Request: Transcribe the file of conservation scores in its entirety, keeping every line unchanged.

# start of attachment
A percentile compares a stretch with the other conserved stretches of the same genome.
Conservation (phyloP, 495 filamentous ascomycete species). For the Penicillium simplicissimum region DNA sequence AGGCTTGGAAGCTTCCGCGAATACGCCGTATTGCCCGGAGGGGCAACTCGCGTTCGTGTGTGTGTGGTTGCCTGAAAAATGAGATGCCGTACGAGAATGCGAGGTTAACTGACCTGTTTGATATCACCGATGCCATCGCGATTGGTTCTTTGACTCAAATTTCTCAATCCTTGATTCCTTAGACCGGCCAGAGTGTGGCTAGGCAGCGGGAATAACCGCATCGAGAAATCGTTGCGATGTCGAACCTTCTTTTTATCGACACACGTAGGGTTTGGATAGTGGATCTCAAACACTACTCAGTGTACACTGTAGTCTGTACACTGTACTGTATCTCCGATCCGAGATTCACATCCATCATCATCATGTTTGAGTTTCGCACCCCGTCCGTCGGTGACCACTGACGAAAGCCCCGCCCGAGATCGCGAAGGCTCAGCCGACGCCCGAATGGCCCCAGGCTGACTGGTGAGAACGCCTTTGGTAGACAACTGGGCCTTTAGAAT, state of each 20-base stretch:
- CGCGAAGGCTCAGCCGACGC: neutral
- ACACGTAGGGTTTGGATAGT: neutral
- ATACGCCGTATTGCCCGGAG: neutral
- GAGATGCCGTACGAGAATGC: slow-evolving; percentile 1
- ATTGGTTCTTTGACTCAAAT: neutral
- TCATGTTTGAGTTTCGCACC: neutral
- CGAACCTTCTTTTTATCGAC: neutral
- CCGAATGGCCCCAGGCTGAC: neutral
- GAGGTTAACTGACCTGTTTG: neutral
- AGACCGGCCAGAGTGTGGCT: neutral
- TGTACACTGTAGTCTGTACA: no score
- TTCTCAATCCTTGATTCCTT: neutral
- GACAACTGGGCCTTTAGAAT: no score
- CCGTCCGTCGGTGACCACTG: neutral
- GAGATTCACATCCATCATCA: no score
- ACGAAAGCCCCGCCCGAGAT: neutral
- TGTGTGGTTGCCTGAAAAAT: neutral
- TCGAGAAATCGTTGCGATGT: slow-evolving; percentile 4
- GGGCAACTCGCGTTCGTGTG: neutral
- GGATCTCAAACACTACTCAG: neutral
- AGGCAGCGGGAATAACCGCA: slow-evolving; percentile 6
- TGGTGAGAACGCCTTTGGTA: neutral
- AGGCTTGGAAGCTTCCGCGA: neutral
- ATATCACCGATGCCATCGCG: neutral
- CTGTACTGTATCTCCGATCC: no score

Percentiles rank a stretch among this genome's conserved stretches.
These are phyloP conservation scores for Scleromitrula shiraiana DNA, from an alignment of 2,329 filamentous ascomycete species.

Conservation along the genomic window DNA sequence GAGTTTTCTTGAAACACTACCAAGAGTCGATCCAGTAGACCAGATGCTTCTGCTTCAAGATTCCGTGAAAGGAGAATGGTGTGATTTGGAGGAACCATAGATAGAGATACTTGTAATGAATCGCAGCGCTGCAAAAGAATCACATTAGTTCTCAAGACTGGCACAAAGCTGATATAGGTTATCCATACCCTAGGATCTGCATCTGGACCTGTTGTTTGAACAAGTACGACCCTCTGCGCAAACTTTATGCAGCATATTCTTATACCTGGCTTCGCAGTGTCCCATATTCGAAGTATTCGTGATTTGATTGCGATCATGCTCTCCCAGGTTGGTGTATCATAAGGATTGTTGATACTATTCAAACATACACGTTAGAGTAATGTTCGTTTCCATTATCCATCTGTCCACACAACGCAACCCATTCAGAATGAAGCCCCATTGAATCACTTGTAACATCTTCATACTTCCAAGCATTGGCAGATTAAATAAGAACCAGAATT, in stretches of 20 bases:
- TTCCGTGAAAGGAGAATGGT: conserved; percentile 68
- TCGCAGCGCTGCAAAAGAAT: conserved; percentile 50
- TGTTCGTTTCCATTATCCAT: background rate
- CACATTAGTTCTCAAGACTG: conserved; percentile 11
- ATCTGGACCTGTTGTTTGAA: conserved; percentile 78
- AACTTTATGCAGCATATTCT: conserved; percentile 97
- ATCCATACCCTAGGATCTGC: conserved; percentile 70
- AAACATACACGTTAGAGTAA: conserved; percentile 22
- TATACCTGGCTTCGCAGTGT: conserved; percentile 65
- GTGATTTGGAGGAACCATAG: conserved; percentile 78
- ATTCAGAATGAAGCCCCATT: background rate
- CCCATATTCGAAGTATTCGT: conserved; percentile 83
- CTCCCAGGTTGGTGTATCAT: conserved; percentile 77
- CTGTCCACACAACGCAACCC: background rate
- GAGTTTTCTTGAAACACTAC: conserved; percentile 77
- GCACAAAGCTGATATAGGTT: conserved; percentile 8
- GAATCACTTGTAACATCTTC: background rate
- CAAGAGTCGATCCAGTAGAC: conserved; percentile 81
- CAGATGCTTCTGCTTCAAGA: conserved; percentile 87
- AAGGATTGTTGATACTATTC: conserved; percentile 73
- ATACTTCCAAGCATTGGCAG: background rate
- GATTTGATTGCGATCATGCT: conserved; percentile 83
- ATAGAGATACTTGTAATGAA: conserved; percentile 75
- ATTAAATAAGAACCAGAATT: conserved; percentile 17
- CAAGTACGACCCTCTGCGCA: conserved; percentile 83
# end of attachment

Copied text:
A percentile compares a stretch with the other conserved stretches of the same genome.
Conservation (phyloP, 495 filamentous ascomycete species). For the Penicillium simplicissimum region DNA sequence AGGCTTGGAAGCTTCCGCGAATACGCCGTATTGCCCGGAGGGGCAACTCGCGTTCGTGTGTGTGTGGTTGCCTGAAAAATGAGATGCCGTACGAGAATGCGAGGTTAACTGACCTGTTTGATATCACCGATGCCATCGCGATTGGTTCTTTGACTCAAATTTCTCAATCCTTGATTCCTTAGACCGGCCAGAGTGTGGCTAGGCAGCGGGAATAACCGCATCGAGAAATCGTTGCGATGTCGAACCTTCTTTTTATCGACACACGTAGGGTTTGGATAGTGGATCTCAAACACTACTCAGTGTACACTGTAGTCTGTACACTGTACTGTATCTCCGATCCGAGATTCACATCCATCATCATCATGTTTGAGTTTCGCACCCCGTCCGTCGGTGACCACTGACGAAAGCCCCGCCCGAGATCGCGAAGGCTCAGCCGACGCCCGAATGGCCCCAGGCTGACTGGTGAGAACGCCTTTGGTAGACAACTGGGCCTTTAGAAT, state of each 20-base stretch:
- CGCGAAGGCTCAGCCGACGC: neutral
- ACACGTAGGGTTTGGATAGT: neutral
- ATACGCCGTATTGCCCGGAG: neutral
- GAGATGCCGTACGAGAATGC: slow-evolving; percentile 1
- ATTGGTTCTTTGACTCAAAT: neutral
- TCATGTTTGAGTTTCGCACC: neutral
- CGAACCTTCTTTTTATCGAC: neutral
- CCGAATGGCCCCAGGCTGAC: neutral
- GAGGTTAACTGACCTGTTTG: neutral
- AGACCGGCCAGAGTGTGGCT: neutral
- TGTACACTGTAGTCTGTACA: no score
- TTCTCAATCCTTGATTCCTT: neutral
- GACAACTGGGCCTTTAGAAT: no score
- CCGTCCGTCGGTGACCACTG: neutral
- GAGATTCACATCCATCATCA: no score
- ACGAAAGCCCCGCCCGAGAT: neutral
- TGTGTGGTTGCCTGAAAAAT: neutral
- TCGAGAAATCGTTGCGATGT: slow-evolving; percentile 4
- GGGCAACTCGCGTTCGTGTG: neutral
- GGATCTCAAACACTACTCAG: neutral
- AGGCAGCGGGAATAACCGCA: slow-evolving; percentile 6
- TGGTGAGAACGCCTTTGGTA: neutral
- AGGCTTGGAAGCTTCCGCGA: neutral
- ATATCACCGATGCCATCGCG: neutral
- CTGTACTGTATCTCCGATCC: no score

Percentiles rank a stretch among this genome's conserved stretches.
These are phyloP conservation scores for Scleromitrula shiraiana DNA, from an alignment of 2,329 filamentous ascomycete species.

Conservation along the genomic window DNA sequence GAGTTTTCTTGAAACACTACCAAGAGTCGATCCAGTAGACCAGATGCTTCTGCTTCAAGATTCCGTGAAAGGAGAATGGTGTGATTTGGAGGAACCATAGATAGAGATACTTGTAATGAATCGCAGCGCTGCAAAAGAATCACATTAGTTCTCAAGACTGGCACAAAGCTGATATAGGTTATCCATACCCTAGGATCTGCATCTGGACCTGTTGTTTGAACAAGTACGACCCTCTGCGCAAACTTTATGCAGCATATTCTTATACCTGGCTTCGCAGTGTCCCATATTCGAAGTATTCGTGATTTGATTGCGATCATGCTCTCCCAGGTTGGTGTATCATAAGGATTGTTGATACTATTCAAACATACACGTTAGAGTAATGTTCGTTTCCATTATCCATCTGTCCACACAACGCAACCCATTCAGAATGAAGCCCCATTGAATCACTTGTAACATCTTCATACTTCCAAGCATTGGCAGATTAAATAAGAACCAGAATT, in stretches of 20 bases:
- TTCCGTGAAAGGAGAATGGT: conserved; percentile 68
- TCGCAGCGCTGCAAAAGAAT: conserved; percentile 50
- TGTTCGTTTCCATTATCCAT: background rate
- CACATTAGTTCTCAAGACTG: conserved; percentile 11
- ATCTGGACCTGTTGTTTGAA: conserved; percentile 78
- AACTTTATGCAGCATATTCT: conserved; percentile 97
- ATCCATACCCTAGGATCTGC: conserved; percentile 70
- AAACATACACGTTAGAGTAA: conserved; percentile 22
- TATACCTGGCTTCGCAGTGT: conserved; percentile 65
- GTGATTTGGAGGAACCATAG: conserved; percentile 78
- ATTCAGAATGAAGCCCCATT: background rate
- CCCATATTCGAAGTATTCGT: conserved; percentile 83
- CTCCCAGGTTGGTGTATCAT: conserved; percentile 77
- CTGTCCACACAACGCAACCC: background rate
- GAGTTTTCTTGAAACACTAC: conserved; percentile 77
- GCACAAAGCTGATATAGGTT: conserved; percentile 8
- GAATCACTTGTAACATCTTC: background rate
- CAAGAGTCGATCCAGTAGAC: conserved; percentile 81
- CAGATGCTTCTGCTTCAAGA: conserved; percentile 87
- AAGGATTGTTGATACTATTC: conserved; percentile 73
- ATACTTCCAAGCATTGGCAG: background rate
- GATTTGATTGCGATCATGCT: conserved; percentile 83
- ATAGAGATACTTGTAATGAA: conserved; percentile 75
- ATTAAATAAGAACCAGAATT: conserved; percentile 17
- CAAGTACGACCCTCTGCGCA: conserved; percentile 83